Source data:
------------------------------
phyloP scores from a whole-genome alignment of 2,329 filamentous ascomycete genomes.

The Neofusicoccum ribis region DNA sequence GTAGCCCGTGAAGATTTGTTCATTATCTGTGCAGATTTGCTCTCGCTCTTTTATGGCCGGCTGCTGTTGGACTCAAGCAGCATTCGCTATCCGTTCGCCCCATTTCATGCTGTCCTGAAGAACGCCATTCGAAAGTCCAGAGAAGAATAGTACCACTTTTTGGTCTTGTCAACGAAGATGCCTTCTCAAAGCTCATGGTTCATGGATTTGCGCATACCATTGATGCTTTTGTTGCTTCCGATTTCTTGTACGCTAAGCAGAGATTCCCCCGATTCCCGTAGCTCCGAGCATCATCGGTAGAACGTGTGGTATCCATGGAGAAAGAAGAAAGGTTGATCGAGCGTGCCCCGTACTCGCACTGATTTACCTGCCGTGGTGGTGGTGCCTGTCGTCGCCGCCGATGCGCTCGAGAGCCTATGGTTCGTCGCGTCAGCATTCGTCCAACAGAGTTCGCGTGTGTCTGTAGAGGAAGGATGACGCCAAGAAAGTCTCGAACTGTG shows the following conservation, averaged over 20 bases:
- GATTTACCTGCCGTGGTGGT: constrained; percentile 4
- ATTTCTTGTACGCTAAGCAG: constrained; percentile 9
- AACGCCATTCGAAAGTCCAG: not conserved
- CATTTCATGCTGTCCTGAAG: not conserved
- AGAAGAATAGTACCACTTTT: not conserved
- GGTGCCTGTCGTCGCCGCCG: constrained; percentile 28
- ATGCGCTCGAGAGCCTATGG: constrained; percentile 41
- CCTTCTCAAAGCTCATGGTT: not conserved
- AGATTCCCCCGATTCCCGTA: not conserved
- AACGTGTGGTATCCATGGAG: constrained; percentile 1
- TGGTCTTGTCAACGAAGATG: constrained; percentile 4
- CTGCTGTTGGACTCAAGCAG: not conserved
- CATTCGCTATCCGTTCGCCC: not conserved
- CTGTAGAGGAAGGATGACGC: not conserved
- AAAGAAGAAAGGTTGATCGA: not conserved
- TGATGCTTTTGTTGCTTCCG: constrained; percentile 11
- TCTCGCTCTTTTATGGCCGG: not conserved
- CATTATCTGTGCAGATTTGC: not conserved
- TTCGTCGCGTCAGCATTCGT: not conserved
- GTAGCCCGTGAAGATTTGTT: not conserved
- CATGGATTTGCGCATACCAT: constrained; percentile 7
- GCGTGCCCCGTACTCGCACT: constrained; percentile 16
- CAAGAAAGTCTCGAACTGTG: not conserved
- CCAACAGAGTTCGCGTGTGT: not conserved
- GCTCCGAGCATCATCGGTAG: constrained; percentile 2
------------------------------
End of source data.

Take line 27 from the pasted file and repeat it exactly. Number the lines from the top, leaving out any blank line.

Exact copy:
- GCTCCGAGCATCATCGGTAG: constrained; percentile 2